Pickets were in place outside Sunderland Civic Centre.

John Kelly, secretary of Unite’s Sunderland City Council Branch, said: “Unite is proud to be taking part in strike action alongside our fellow trade unions.

“This is a fight for better public services, and for fair pay for those who work hard to deliver those services.

“Council workers have been targeted to bear the brunt of the austerity measures that have been imposed by millionaire cabinet ministers since 2010. Unite fully understand that Labour-run councils like Sunderland City Council are the scapegoats when implementing this Coalition Government’s austerity measures.

“Local government workers and the communities they deliver services to believe that local government workers should have fair pay, not poverty pay.”

Source – Sunderland Echo, 11 July 2014

SOUTH TYNESIDE –

There were pickets outside South Shields Town Hall, the town’s Middlefields refuse depot and at the JobCentre in Chapter Row, and more than half of schools in the borough closed for the day.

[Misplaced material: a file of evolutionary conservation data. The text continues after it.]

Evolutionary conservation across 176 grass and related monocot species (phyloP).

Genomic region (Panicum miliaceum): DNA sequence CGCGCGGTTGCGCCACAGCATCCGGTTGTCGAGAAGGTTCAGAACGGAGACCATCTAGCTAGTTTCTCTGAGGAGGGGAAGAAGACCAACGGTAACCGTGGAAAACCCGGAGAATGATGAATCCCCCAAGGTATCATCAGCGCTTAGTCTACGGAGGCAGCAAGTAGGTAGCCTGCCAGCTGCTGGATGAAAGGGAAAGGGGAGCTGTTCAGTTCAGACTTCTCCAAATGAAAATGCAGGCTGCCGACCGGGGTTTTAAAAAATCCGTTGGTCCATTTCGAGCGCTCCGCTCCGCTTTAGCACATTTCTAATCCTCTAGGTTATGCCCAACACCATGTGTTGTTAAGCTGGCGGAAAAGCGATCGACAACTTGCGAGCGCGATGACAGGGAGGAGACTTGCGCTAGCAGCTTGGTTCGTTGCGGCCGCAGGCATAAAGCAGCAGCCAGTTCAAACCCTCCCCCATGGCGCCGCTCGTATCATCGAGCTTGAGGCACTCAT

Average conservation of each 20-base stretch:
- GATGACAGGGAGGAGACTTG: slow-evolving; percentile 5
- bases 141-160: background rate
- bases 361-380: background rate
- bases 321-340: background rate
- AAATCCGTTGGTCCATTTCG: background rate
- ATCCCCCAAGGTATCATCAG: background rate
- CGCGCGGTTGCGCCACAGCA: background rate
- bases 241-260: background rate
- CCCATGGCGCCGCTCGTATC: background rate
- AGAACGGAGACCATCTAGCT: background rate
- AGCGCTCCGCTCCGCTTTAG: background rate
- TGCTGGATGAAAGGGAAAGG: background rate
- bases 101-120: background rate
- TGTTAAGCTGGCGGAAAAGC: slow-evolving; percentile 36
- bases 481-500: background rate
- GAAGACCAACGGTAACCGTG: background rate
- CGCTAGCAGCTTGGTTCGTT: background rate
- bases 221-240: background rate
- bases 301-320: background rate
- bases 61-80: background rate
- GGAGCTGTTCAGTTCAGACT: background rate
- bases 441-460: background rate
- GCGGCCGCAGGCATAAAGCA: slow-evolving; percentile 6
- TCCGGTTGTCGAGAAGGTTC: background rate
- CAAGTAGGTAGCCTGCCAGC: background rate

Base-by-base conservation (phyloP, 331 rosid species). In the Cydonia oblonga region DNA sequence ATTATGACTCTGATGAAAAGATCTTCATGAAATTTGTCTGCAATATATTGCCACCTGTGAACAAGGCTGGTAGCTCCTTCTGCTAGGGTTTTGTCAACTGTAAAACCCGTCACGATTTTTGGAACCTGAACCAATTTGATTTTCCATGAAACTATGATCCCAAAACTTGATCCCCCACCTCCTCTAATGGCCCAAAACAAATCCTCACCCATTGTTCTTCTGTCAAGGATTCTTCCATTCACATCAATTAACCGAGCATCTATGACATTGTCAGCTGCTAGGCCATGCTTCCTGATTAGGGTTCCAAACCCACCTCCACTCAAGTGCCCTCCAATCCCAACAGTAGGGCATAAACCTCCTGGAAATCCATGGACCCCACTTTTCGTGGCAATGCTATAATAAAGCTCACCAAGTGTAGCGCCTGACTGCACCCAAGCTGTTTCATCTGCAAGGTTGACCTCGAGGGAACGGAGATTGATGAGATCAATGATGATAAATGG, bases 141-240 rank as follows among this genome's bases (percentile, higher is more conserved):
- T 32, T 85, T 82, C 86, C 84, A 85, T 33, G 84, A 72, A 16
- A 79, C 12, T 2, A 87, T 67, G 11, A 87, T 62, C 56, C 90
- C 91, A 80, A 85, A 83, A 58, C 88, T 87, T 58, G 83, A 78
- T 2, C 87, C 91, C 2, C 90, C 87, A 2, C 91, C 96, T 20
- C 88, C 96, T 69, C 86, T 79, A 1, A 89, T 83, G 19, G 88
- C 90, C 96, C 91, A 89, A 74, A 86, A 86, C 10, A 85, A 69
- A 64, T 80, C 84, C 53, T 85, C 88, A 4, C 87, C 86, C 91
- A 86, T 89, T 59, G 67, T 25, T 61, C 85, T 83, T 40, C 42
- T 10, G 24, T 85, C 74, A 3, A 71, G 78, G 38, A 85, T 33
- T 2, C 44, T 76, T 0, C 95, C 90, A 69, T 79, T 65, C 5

All the borough’s libraries were also shut, and all council refuse collections were cancelled, and the crematorium on John Reid Road, South Shields, closed for the day.

Despite the widespread disruption, Merv Butler, branch secretary of Unison South Tyneside, believes the public remain generally supportive of the action – and the reasons behind it.

Horn-beeping motorists expressed support for the dozen or so trade unionists gathered outside the town’s hall’s Beach Road entrance yesterday and, also on hand to show his support was Labour councillor Ernest Gibson, Mayor of South Tyneside last year.

There were pickets from the National Union of Teachers (NUT) at Harton Technology College in South Shields.

The school was closed to pupils, although members of other teaching unions and non-union staff did go into work.

COUNTY DURHAM –

Striking workers picketed outside council offices, job centres, tax offices and courts across County Durham and North Yorkshire.

Workers from government agencies including the Student Loans Company in Darlington, the Passport Office in Durham City and the HM Revenue & Customs offices in Thornaby took part in the industrial action.

In County Durham, more than 130 schools closed for the day, although only a handful of Darlington’s schools shut.

Twenty North Yorkshire schools closed and a further 50 suffered disruption.

On Teesside about 35 schools in Stockton were closed or partially-closed.